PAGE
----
Space & Innovation

Drone Swarm! 50 UAVs Controlled by One Pilot

The test flight set a new record and could lead to teams of drones being deployed on search-and-rescue missions.

You know the times are a-changing when postgraduate student projects involve the phrase "record-breaking drone swarm."

That's what's happening over at the Naval Postgraduate School in Monterrey, Calif., where a team of students recently launched 50 aerial drones, all piloted by a single (human) operator.

The team used custom-made Zephyr 2 flying-wing style UAVs, each outfitted with a special Wi-Fi based communication system. The Wi-Fi setup is different from usual control systems in that it allows for a kind of broadcast network among all drones in the flight. It gets complicated, but you can find detailed specifications at DIY Drones.

Invisible Sensor Dome Detects Spy Drones

Using a specially developed algorithm, the team established a flight system in which follower drones get their instructions from a lead drone - and also communicate with one another on the fly, as it were.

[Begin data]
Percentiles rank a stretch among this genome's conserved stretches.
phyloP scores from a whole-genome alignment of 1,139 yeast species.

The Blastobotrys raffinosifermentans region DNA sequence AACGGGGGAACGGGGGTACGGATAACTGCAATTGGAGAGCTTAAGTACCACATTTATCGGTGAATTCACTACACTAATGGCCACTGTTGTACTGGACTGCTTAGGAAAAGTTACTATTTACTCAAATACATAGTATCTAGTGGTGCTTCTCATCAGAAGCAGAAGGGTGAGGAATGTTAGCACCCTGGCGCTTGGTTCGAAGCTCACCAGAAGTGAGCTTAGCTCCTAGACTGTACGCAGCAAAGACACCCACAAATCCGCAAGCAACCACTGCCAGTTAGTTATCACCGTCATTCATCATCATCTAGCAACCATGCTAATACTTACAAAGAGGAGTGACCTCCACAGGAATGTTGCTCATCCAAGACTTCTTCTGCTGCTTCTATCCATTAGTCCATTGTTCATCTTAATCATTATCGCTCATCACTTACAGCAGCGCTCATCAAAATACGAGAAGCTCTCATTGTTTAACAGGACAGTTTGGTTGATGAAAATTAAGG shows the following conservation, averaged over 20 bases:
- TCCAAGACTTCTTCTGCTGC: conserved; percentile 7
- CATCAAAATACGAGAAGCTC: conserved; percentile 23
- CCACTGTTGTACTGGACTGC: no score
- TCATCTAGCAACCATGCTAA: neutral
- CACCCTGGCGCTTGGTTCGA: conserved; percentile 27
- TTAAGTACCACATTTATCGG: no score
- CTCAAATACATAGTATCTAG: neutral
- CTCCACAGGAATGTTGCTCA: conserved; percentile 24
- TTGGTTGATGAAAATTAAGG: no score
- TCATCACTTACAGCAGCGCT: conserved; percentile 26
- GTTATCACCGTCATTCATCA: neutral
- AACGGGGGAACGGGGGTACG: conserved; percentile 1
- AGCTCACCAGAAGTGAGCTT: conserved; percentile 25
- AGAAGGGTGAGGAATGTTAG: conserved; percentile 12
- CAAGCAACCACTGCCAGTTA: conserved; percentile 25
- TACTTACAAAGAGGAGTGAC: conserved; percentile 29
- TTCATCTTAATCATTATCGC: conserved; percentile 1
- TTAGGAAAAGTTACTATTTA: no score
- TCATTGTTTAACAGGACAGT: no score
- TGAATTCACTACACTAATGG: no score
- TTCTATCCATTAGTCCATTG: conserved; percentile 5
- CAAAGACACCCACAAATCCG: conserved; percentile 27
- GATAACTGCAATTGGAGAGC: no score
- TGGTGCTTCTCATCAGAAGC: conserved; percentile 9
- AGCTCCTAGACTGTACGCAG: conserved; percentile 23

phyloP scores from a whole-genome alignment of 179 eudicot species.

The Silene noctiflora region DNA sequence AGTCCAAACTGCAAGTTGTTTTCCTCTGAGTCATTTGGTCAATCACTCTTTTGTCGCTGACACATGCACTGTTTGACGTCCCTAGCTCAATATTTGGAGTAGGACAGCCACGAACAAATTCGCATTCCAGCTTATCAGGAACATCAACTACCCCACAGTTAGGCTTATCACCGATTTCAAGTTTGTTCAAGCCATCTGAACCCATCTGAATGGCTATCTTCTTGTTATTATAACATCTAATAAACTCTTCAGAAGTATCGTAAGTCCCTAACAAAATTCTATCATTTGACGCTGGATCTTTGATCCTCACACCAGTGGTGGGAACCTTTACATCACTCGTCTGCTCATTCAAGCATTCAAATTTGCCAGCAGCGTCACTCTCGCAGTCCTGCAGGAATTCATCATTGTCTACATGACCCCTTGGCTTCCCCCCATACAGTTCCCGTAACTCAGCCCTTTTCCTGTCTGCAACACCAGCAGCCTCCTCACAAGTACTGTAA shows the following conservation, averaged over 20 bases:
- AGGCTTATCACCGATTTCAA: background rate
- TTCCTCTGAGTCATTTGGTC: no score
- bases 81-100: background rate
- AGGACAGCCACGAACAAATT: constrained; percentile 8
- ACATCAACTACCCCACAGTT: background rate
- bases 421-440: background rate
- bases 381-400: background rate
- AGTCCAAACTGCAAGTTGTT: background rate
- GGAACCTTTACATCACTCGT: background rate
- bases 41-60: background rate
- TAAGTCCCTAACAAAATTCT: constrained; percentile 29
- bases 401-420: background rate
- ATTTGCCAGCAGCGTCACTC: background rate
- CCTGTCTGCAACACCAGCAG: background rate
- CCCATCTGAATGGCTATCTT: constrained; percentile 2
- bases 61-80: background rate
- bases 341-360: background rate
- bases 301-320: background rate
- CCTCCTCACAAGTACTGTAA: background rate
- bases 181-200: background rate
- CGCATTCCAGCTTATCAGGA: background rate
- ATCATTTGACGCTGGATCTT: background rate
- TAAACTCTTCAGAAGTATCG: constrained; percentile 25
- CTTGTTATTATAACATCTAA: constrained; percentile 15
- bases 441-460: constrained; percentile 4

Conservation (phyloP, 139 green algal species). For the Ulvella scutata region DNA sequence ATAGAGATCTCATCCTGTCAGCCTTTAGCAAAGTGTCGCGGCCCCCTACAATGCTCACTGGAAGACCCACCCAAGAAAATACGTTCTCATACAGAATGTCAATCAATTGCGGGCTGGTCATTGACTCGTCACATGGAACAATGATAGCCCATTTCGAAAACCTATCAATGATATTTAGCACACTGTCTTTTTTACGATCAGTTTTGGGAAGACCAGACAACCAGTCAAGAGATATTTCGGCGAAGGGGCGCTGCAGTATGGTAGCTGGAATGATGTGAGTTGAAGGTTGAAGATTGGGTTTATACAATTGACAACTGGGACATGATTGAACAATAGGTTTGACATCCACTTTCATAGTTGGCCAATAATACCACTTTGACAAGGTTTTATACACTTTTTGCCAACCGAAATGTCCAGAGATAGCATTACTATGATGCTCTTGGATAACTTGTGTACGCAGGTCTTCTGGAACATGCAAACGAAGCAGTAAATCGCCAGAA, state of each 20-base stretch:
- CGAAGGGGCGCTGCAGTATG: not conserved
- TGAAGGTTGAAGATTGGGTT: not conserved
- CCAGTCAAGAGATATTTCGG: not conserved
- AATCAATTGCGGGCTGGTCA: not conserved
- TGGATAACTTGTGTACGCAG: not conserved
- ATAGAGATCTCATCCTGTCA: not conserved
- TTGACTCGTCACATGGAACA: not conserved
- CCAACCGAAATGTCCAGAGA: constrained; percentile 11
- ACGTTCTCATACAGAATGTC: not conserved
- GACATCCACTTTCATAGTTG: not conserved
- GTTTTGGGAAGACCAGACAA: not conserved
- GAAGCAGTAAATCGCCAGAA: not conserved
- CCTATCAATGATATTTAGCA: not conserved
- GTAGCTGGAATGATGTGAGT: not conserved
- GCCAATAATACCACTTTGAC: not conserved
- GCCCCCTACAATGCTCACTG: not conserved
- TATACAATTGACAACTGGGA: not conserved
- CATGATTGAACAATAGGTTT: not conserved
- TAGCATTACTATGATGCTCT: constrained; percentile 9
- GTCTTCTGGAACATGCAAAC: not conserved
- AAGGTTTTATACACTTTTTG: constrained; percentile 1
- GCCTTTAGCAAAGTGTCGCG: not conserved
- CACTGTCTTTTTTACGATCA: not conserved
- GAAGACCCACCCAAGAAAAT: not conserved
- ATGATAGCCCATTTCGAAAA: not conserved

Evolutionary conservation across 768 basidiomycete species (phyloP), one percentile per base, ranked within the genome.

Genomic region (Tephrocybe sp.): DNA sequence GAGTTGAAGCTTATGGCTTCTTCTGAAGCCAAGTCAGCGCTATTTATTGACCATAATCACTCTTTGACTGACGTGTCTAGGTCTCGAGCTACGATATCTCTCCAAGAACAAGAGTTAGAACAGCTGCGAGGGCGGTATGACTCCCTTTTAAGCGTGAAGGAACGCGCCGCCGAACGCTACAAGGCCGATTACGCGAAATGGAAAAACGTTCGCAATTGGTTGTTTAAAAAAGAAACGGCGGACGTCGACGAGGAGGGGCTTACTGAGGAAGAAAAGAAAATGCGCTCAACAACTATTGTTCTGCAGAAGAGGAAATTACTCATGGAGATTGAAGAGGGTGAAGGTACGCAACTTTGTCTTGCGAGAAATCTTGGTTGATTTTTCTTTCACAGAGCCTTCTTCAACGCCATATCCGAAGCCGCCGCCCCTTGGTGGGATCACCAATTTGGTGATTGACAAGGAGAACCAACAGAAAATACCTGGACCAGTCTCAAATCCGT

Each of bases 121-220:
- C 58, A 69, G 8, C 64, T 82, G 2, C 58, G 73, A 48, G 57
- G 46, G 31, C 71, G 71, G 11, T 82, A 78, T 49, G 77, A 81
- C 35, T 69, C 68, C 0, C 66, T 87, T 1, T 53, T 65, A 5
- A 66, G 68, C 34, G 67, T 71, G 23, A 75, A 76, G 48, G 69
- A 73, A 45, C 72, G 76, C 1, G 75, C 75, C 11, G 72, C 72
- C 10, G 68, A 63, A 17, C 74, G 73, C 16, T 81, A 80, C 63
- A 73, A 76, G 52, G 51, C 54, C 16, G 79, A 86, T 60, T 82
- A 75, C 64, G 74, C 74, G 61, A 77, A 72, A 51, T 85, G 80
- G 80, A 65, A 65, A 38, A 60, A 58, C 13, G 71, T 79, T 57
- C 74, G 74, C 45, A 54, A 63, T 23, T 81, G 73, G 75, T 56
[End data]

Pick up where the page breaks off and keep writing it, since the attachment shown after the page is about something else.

Putting 50 drones in the air - controlled by a single operator on the ground - is a new world record, according to the NPS team. The project also required some tricky launch strategies. Because the Zephyr UAVs can't be hand-launched like smaller drones, each had to catapulted off a chain-driven launcher.

Battery time with each individual drone is only 45 to 50 minutes, so to successfully complete the cooperative flight plan experiment, the team had to get 50 drones in the air in about 30 minutes. They eventually launched 51 in total, in just under 28 minutes, with an average of 33 seconds between launches.

Weapon Destroys Drones With Frickin' Lasers

Flight configuration for the initial test run consisted of two "stacks" of 25 drones each, with drones separated 15 meters apart vertically. But the test run is just the first, and the least complicated, of several flight algorithms that the team has tested in computer simulations.

Using different flight plans, the system could have potentially useful and even life-saving applications down the road. The NPS team is currently working on search-and-rescue algorithms that would allow camera-equipped drones to search a given area in the shortest possible amount of time.

via New Scientist

Domestic uses for drones are growing to a wide range of applications not even considered a few years ago.